1966 Honda CB450 'Black Bomber'
Frame no. 1005409
Engine no. CB450-1009
The Japanese motorcycle industry first made an impact outside its homeland with small-capacity commuter bikes and lightweights, and for many years the view prevailed in North America and Europe that they were incapable of building effective large-capacity machines. The arrival of the Honda CB450 in 1965 should have dispelled any lingering doubts about Japan's intention to compete in all sectors of the market. Known affectionately as the 'Black Bomber' after its black finish, the CB450 was Honda's largest model when launched and capitalised on experience gained with a succession of smaller-capacity twins. Nevertheless, the CB450 departed from Honda's usual practice in a number of ways, in particular its use of twin overhead camshafts, torsion-bar valve springs and constant-velocity carburettors. The tubular frame - replacing Honda's traditional fabricated spine type - was another departure from the norm. With a top speed of over 100mph and a standing quarter-mile time in the 14-second bracket, the refined CB450 sounded the death knell, not just for the traditional British 500 but for the entire UK industry which, ever complacent, found itself at an ever increasing disadvantage in the all-important US marketplace. This example was bought in the USA from its original owner who had kept it in his living room for 40 years, and was purchased by the current vendor at Bonhams' Stafford sale in October 2009 (Lot 355). The machine displays a total of only 51 miles on the odometer but it has not been possible to verify this. Presented in outstandingly original condition, it represents a rare opportunity to acquire one of the great classic Hondas.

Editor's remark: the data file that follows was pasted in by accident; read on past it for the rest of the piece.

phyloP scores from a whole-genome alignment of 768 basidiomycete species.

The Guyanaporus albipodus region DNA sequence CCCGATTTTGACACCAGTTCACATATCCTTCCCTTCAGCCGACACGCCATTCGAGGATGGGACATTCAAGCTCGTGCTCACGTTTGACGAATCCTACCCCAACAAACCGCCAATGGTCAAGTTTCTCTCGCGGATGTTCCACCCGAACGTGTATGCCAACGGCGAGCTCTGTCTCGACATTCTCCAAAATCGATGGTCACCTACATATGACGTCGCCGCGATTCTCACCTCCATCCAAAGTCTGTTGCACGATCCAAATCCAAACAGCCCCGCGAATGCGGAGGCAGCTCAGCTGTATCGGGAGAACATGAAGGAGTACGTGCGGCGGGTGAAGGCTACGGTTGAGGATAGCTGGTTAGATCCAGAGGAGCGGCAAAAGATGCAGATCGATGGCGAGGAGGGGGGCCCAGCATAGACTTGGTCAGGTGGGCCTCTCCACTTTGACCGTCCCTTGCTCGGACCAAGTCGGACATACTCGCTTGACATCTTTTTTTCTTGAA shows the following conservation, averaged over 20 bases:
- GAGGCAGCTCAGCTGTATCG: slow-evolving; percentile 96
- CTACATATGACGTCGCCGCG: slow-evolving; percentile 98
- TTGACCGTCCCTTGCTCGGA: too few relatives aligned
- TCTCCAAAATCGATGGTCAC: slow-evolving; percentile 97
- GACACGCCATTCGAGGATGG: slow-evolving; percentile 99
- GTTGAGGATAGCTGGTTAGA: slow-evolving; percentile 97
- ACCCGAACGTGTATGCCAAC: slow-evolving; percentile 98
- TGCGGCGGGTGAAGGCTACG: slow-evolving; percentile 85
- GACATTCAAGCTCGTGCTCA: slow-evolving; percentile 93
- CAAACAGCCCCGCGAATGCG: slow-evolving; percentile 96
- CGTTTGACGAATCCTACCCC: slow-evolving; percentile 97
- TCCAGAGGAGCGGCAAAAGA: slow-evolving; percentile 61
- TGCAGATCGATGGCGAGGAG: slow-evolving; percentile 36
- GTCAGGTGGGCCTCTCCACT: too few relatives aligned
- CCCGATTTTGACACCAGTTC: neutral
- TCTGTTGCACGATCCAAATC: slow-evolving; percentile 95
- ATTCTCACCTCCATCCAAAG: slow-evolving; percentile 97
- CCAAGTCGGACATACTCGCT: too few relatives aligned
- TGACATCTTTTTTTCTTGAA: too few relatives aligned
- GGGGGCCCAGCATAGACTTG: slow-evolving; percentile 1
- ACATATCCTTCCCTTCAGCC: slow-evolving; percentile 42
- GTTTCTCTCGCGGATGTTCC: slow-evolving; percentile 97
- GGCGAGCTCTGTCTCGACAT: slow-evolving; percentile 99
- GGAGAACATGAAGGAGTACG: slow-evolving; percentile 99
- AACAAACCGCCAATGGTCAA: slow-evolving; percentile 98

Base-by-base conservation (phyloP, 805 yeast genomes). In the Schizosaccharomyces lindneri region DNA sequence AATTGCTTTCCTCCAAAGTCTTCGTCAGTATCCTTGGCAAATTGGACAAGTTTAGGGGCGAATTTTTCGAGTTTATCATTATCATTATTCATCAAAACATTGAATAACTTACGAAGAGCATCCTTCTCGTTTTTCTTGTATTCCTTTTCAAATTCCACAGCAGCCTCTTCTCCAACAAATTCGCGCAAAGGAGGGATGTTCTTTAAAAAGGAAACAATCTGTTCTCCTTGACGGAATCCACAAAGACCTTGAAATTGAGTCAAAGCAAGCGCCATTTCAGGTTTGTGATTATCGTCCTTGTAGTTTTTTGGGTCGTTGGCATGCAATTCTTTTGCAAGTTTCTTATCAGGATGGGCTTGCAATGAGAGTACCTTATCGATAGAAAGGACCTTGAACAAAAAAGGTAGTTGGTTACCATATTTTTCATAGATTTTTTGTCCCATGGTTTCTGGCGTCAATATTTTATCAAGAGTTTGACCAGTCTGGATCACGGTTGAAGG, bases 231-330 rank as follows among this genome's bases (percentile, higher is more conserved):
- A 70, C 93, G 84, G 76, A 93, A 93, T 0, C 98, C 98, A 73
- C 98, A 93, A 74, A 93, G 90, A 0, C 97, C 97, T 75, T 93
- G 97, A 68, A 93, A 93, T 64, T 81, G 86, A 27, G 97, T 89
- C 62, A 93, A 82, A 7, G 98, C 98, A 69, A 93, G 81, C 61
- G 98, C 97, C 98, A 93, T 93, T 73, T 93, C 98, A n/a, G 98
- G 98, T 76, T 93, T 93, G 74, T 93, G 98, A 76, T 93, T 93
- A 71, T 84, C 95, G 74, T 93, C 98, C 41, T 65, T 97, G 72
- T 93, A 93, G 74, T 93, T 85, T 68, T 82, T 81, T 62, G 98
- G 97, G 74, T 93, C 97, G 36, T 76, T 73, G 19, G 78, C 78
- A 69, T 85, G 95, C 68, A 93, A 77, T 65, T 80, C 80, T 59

- The engine number is CB450E-1009.